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shopping habits

When to Call Security On Your Shopping Habits

Many people love to shop — the hunt for a bargain, the boost of energy they feel when they’ve made a good purchase, and the boost of self-esteem when they see how great a product makes them feel. It’s a reward to shop at times.
People who indulge in “retail therapy” too often, to boost their emotional levels (from feeling sad, anxious, angry, or otherwise upset) can soon find that they’re out of control and making less-than-ideal choices.

Spotting Unhealthy Habits

When things get out of hand, shopping can become an “addiction” of sorts. In order to determine if this has happened to a person, a short, simple questionnaire can help:

  1. Does the urge to shop come when the person is experiencing negative emotions?
  2. Does the person find it difficult to resist indulging in “retail therapy?”
  3. Does the behavior interfere with the person’s quality of life (e.g., feelings of shopper’s remorse, getting into financial debt from shopping, arguments with the partner at home overspending, etc.)?

A person who can answer “yes” to any of these questions may have a shopping behavior problem.

Shopping Addiction Solutions that May Help

Discovering these unhealthy behaviors is a step toward self-improvement. Once the pattern of shopping “addiction” has been discovered, there are five steps a person can take to stop it.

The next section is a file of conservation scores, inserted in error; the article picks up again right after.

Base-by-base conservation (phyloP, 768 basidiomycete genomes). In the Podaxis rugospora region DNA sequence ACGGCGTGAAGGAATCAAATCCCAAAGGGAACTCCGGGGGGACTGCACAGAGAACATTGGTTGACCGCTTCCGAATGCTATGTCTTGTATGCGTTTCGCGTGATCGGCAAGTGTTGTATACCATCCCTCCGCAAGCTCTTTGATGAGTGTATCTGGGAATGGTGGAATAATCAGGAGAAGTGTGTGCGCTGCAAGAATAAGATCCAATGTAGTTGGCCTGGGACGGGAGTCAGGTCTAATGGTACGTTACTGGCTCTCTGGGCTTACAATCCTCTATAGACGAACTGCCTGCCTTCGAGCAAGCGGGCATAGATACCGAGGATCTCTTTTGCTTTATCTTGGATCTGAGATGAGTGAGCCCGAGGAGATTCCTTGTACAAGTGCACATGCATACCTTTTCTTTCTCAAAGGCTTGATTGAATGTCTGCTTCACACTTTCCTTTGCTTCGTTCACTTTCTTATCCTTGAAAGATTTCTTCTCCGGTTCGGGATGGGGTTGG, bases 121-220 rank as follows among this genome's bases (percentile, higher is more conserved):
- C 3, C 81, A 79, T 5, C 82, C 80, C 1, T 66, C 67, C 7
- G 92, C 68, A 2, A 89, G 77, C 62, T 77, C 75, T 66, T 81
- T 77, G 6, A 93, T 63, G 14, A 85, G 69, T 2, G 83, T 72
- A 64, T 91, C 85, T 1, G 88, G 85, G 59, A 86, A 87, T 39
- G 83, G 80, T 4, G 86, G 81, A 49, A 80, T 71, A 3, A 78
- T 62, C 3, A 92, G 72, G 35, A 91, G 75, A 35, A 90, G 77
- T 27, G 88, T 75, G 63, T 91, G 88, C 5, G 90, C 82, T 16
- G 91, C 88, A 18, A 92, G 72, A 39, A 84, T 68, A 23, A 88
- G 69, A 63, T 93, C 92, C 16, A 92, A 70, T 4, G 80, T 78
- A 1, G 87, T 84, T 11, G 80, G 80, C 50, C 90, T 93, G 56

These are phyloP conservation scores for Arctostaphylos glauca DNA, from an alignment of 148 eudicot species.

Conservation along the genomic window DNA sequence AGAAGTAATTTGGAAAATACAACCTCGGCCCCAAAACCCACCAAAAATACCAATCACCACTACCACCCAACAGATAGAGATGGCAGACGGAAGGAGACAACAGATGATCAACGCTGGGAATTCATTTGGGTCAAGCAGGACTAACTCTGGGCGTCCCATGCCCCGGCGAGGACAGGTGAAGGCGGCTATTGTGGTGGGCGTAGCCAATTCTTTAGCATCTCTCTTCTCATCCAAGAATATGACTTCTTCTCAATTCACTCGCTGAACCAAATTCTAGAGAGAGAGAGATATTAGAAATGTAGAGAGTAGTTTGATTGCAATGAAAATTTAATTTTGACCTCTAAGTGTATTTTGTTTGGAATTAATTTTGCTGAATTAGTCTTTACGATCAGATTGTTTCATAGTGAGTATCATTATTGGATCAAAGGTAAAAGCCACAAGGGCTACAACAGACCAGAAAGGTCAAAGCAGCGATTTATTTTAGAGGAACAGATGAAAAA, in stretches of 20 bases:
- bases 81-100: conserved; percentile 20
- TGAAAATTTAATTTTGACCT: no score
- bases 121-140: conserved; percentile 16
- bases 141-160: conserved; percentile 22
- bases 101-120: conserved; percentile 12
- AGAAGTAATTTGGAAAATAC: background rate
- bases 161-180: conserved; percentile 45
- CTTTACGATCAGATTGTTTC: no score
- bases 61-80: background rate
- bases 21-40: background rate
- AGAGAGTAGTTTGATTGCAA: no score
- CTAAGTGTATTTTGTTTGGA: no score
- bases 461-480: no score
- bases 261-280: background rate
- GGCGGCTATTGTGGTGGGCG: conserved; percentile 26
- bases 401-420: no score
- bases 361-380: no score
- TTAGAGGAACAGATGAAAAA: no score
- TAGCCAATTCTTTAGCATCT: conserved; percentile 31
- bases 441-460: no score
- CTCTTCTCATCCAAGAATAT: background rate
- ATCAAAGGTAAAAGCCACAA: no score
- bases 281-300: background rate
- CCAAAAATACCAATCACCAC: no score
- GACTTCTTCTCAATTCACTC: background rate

• Step one: List the negative effects of shopping to feel better, and keep it in a visible location.
  • Step two: Make an inventory of the negative moods that set off a shopping spree. Seek help for these issues if they are not able to be resolved through self-help. Then, choose alternative courses of action for when those negative moods strike. Enjoy a walk, play a game, read a book, or call a friend instead of shopping.
  • Step three: Repeat step two, but replace environmental factors that trigger shopping sprees instead of emotions (e.g., being yelled at, fighting, or a disappointing change of plans). Plan out what to do in those situations instead of shopping.
  • Step four: Set reminders of long-term financial goals, and decide if shopping is more important than those goals. Make a clear statement on how shopping is costing delays in future plans, and how much it costs per month to engage in the behavior.
  • Step five: Finally, don’t procrastinate in stopping bad shopping behavior. Make a specific plan, follow the plan, and don’t wait.

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